3. In a force dynamometer capable of fitting the human hand to measure the force of a grip, a flexible and non-elastic liquid-filled pressure bulb, a pressure gage connected to said bulb calibrated to read the magnitude of the force applied to said pressure bulb, a substantially rigid pressure bulb carrier encompassing said bulb except for a free area, a platen, said platen having a tapered form of cross-section, and substantially frictionless means for guiding said platen for movement relative to said bulb with said tapered form against said' free area thus contacting said pressure bulb with an increasing area of contact as motion progresses, the unit pressure exerted on the liquid in said bulb bearing a predetermined relation with respect to the position of said platen.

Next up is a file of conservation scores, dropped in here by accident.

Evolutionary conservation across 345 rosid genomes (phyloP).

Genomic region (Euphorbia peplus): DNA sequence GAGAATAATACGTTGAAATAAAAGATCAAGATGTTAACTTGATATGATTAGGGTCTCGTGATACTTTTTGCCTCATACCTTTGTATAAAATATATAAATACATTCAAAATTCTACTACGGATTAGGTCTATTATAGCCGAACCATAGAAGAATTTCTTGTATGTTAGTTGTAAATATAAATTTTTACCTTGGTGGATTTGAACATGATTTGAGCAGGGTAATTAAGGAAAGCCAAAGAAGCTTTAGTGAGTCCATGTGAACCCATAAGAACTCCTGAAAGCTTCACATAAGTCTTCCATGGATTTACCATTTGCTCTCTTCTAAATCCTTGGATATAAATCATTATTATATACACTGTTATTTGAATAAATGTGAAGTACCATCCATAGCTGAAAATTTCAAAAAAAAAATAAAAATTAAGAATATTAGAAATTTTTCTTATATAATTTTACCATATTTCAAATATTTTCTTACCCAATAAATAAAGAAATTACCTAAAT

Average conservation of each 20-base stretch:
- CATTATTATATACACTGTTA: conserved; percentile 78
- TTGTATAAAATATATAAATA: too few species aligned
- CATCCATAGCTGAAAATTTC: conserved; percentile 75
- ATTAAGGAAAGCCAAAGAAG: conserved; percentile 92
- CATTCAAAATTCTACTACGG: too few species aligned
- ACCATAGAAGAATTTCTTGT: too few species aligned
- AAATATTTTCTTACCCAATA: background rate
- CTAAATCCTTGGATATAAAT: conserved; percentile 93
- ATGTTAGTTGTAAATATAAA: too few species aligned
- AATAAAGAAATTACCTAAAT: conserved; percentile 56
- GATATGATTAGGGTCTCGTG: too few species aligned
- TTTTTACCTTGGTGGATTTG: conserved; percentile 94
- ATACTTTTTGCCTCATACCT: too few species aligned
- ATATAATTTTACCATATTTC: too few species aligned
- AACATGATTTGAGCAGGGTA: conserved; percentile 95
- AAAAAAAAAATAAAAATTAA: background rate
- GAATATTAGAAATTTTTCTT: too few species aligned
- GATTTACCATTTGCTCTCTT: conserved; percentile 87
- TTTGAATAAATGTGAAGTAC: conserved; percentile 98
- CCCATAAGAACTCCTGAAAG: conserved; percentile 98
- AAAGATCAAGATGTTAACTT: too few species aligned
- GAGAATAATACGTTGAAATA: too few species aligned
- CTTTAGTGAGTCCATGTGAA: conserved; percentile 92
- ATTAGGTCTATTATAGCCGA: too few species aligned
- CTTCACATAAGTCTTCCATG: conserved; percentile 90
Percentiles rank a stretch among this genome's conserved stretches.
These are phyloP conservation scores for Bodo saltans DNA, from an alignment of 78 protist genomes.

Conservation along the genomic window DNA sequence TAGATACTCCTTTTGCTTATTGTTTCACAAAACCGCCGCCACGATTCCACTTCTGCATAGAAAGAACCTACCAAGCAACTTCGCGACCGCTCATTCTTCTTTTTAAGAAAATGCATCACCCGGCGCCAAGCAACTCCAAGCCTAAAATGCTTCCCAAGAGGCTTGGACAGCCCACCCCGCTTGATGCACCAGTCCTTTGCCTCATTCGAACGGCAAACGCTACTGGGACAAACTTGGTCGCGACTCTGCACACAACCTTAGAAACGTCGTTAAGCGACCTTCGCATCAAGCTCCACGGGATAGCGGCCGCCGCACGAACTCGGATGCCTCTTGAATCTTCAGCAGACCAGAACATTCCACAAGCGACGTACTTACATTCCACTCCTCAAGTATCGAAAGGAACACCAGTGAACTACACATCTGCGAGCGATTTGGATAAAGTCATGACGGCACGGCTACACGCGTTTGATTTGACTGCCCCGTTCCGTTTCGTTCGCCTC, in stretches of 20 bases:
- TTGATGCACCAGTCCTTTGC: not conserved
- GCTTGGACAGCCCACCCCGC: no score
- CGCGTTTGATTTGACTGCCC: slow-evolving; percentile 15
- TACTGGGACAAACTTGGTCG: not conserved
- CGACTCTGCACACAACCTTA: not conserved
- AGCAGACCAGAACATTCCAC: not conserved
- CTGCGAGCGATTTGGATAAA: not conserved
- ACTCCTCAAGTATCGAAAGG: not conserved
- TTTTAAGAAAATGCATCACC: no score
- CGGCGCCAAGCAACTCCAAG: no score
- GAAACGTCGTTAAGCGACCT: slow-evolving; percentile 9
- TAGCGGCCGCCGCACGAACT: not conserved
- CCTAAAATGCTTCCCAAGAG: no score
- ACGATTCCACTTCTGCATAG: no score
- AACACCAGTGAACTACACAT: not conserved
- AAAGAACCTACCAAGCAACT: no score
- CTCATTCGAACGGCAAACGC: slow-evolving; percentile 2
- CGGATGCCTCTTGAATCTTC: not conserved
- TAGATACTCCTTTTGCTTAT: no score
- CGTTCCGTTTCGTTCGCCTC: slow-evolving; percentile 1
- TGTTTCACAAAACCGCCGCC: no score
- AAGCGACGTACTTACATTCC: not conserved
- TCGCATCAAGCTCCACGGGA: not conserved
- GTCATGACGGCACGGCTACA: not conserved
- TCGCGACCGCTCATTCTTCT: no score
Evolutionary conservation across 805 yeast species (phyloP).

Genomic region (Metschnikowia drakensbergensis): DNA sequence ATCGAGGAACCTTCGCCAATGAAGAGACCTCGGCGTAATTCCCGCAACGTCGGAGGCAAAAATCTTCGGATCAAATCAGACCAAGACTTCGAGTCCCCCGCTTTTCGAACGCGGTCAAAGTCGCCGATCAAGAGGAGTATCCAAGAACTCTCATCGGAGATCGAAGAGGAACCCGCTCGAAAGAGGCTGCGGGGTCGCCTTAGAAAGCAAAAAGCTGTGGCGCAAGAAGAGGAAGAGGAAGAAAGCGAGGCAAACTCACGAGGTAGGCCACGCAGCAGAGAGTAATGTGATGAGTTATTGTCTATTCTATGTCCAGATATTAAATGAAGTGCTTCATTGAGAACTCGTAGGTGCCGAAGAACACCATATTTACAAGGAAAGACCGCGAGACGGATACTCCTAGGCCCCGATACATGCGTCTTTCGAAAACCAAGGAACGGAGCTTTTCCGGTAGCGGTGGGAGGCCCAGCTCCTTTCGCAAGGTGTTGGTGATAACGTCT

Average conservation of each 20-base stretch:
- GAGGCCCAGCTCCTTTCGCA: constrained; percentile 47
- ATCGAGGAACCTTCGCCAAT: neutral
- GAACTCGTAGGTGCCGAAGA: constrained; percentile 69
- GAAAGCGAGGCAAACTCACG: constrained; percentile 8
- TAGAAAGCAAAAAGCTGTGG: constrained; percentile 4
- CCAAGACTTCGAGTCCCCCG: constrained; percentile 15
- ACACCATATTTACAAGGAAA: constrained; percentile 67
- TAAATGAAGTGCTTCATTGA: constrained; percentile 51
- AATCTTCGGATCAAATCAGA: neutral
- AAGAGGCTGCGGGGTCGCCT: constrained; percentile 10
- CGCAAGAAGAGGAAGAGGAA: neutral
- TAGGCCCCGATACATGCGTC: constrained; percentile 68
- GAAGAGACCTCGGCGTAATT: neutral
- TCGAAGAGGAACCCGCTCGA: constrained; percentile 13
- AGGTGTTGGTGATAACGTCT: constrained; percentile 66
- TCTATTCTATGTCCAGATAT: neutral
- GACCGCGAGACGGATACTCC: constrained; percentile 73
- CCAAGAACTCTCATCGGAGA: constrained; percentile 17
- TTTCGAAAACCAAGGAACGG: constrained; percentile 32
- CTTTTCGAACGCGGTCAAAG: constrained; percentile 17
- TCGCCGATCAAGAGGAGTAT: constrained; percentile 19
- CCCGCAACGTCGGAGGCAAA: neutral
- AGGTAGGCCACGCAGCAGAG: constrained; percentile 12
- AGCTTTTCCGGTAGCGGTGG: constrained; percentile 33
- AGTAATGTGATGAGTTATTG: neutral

4. In a myodynamometer, adapted to fit the human hand to measure the force of a grip, a flexible nonstretching liquid-filled pressure bulb of elongated shape,

7 an essentially rigid pressure bulb carrier encompassing said pressure bulb except for an elongated free area, a platen, said platen having a tapered form of cross-section, means for guiding said platen to move essentially'parallel to itself and against the free area of said pressure bulb 1 thus contacting said pressure bulb with an increasing area a range.